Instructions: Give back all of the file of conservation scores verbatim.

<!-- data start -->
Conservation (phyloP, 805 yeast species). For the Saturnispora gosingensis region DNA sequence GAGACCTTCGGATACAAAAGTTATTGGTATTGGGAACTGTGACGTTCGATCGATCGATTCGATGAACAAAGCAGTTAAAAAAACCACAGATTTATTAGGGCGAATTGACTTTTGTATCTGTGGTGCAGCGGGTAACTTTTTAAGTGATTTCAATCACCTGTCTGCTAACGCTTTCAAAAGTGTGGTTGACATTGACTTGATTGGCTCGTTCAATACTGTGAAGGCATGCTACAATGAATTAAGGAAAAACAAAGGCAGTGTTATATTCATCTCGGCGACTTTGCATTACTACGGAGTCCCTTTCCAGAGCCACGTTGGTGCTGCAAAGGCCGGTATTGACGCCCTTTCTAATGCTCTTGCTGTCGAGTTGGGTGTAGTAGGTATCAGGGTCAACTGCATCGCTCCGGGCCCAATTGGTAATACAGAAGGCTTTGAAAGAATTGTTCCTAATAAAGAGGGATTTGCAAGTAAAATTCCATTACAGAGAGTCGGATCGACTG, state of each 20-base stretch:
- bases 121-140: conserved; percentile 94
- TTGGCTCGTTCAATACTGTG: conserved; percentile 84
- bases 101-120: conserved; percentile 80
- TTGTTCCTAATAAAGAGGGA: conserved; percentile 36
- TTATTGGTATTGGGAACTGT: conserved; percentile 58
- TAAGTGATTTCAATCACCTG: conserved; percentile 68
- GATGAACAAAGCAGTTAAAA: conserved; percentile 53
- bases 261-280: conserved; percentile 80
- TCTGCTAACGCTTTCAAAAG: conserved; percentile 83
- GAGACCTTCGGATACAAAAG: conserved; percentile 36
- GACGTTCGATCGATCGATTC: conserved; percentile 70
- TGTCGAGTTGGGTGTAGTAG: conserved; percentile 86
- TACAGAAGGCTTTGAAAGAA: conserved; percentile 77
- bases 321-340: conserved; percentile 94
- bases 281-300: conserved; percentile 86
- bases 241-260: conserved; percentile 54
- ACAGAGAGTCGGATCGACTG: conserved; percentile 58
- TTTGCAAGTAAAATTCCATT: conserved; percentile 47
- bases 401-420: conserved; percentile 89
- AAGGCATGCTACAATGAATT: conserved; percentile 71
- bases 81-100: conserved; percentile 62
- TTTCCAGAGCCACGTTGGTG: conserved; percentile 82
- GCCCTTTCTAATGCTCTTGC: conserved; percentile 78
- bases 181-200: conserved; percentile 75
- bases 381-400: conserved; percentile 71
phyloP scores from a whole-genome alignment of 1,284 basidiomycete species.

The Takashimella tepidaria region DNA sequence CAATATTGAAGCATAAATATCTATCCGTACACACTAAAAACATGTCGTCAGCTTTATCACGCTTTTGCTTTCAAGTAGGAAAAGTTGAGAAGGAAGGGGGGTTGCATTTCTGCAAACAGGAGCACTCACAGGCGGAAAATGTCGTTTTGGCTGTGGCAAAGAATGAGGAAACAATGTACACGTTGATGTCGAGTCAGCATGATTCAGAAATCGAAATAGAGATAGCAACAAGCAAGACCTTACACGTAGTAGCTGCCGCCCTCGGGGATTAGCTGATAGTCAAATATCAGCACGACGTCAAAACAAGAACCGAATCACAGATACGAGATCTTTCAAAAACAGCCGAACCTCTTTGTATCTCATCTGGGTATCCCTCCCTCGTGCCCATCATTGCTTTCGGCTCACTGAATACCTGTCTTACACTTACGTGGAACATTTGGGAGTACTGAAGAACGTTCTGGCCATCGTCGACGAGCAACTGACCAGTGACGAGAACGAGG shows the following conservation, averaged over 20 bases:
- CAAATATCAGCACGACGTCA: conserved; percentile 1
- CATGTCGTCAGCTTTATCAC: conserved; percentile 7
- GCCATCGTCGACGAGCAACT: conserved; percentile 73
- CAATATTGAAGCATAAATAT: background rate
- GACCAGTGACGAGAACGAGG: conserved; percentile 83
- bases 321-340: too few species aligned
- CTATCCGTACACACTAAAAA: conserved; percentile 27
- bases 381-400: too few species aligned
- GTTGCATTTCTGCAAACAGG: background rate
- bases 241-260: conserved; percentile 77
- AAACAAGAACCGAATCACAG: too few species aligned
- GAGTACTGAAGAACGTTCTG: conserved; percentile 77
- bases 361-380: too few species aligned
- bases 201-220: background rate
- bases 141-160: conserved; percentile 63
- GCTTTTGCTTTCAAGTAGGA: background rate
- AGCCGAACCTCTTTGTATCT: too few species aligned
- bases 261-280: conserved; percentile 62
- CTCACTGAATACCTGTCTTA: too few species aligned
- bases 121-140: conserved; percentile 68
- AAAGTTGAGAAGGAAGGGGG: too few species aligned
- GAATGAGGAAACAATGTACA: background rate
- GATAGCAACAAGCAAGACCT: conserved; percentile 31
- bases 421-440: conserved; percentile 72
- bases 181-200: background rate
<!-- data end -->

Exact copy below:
Conservation (phyloP, 805 yeast species). For the Saturnispora gosingensis region DNA sequence GAGACCTTCGGATACAAAAGTTATTGGTATTGGGAACTGTGACGTTCGATCGATCGATTCGATGAACAAAGCAGTTAAAAAAACCACAGATTTATTAGGGCGAATTGACTTTTGTATCTGTGGTGCAGCGGGTAACTTTTTAAGTGATTTCAATCACCTGTCTGCTAACGCTTTCAAAAGTGTGGTTGACATTGACTTGATTGGCTCGTTCAATACTGTGAAGGCATGCTACAATGAATTAAGGAAAAACAAAGGCAGTGTTATATTCATCTCGGCGACTTTGCATTACTACGGAGTCCCTTTCCAGAGCCACGTTGGTGCTGCAAAGGCCGGTATTGACGCCCTTTCTAATGCTCTTGCTGTCGAGTTGGGTGTAGTAGGTATCAGGGTCAACTGCATCGCTCCGGGCCCAATTGGTAATACAGAAGGCTTTGAAAGAATTGTTCCTAATAAAGAGGGATTTGCAAGTAAAATTCCATTACAGAGAGTCGGATCGACTG, state of each 20-base stretch:
- bases 121-140: conserved; percentile 94
- TTGGCTCGTTCAATACTGTG: conserved; percentile 84
- bases 101-120: conserved; percentile 80
- TTGTTCCTAATAAAGAGGGA: conserved; percentile 36
- TTATTGGTATTGGGAACTGT: conserved; percentile 58
- TAAGTGATTTCAATCACCTG: conserved; percentile 68
- GATGAACAAAGCAGTTAAAA: conserved; percentile 53
- bases 261-280: conserved; percentile 80
- TCTGCTAACGCTTTCAAAAG: conserved; percentile 83
- GAGACCTTCGGATACAAAAG: conserved; percentile 36
- GACGTTCGATCGATCGATTC: conserved; percentile 70
- TGTCGAGTTGGGTGTAGTAG: conserved; percentile 86
- TACAGAAGGCTTTGAAAGAA: conserved; percentile 77
- bases 321-340: conserved; percentile 94
- bases 281-300: conserved; percentile 86
- bases 241-260: conserved; percentile 54
- ACAGAGAGTCGGATCGACTG: conserved; percentile 58
- TTTGCAAGTAAAATTCCATT: conserved; percentile 47
- bases 401-420: conserved; percentile 89
- AAGGCATGCTACAATGAATT: conserved; percentile 71
- bases 81-100: conserved; percentile 62
- TTTCCAGAGCCACGTTGGTG: conserved; percentile 82
- GCCCTTTCTAATGCTCTTGC: conserved; percentile 78
- bases 181-200: conserved; percentile 75
- bases 381-400: conserved; percentile 71
phyloP scores from a whole-genome alignment of 1,284 basidiomycete species.

The Takashimella tepidaria region DNA sequence CAATATTGAAGCATAAATATCTATCCGTACACACTAAAAACATGTCGTCAGCTTTATCACGCTTTTGCTTTCAAGTAGGAAAAGTTGAGAAGGAAGGGGGGTTGCATTTCTGCAAACAGGAGCACTCACAGGCGGAAAATGTCGTTTTGGCTGTGGCAAAGAATGAGGAAACAATGTACACGTTGATGTCGAGTCAGCATGATTCAGAAATCGAAATAGAGATAGCAACAAGCAAGACCTTACACGTAGTAGCTGCCGCCCTCGGGGATTAGCTGATAGTCAAATATCAGCACGACGTCAAAACAAGAACCGAATCACAGATACGAGATCTTTCAAAAACAGCCGAACCTCTTTGTATCTCATCTGGGTATCCCTCCCTCGTGCCCATCATTGCTTTCGGCTCACTGAATACCTGTCTTACACTTACGTGGAACATTTGGGAGTACTGAAGAACGTTCTGGCCATCGTCGACGAGCAACTGACCAGTGACGAGAACGAGG shows the following conservation, averaged over 20 bases:
- CAAATATCAGCACGACGTCA: conserved; percentile 1
- CATGTCGTCAGCTTTATCAC: conserved; percentile 7
- GCCATCGTCGACGAGCAACT: conserved; percentile 73
- CAATATTGAAGCATAAATAT: background rate
- GACCAGTGACGAGAACGAGG: conserved; percentile 83
- bases 321-340: too few species aligned
- CTATCCGTACACACTAAAAA: conserved; percentile 27
- bases 381-400: too few species aligned
- GTTGCATTTCTGCAAACAGG: background rate
- bases 241-260: conserved; percentile 77
- AAACAAGAACCGAATCACAG: too few species aligned
- GAGTACTGAAGAACGTTCTG: conserved; percentile 77
- bases 361-380: too few species aligned
- bases 201-220: background rate
- bases 141-160: conserved; percentile 63
- GCTTTTGCTTTCAAGTAGGA: background rate
- AGCCGAACCTCTTTGTATCT: too few species aligned
- bases 261-280: conserved; percentile 62
- CTCACTGAATACCTGTCTTA: too few species aligned
- bases 121-140: conserved; percentile 68
- AAAGTTGAGAAGGAAGGGGG: too few species aligned
- GAATGAGGAAACAATGTACA: background rate
- GATAGCAACAAGCAAGACCT: conserved; percentile 31
- bases 421-440: conserved; percentile 72
- bases 181-200: background rate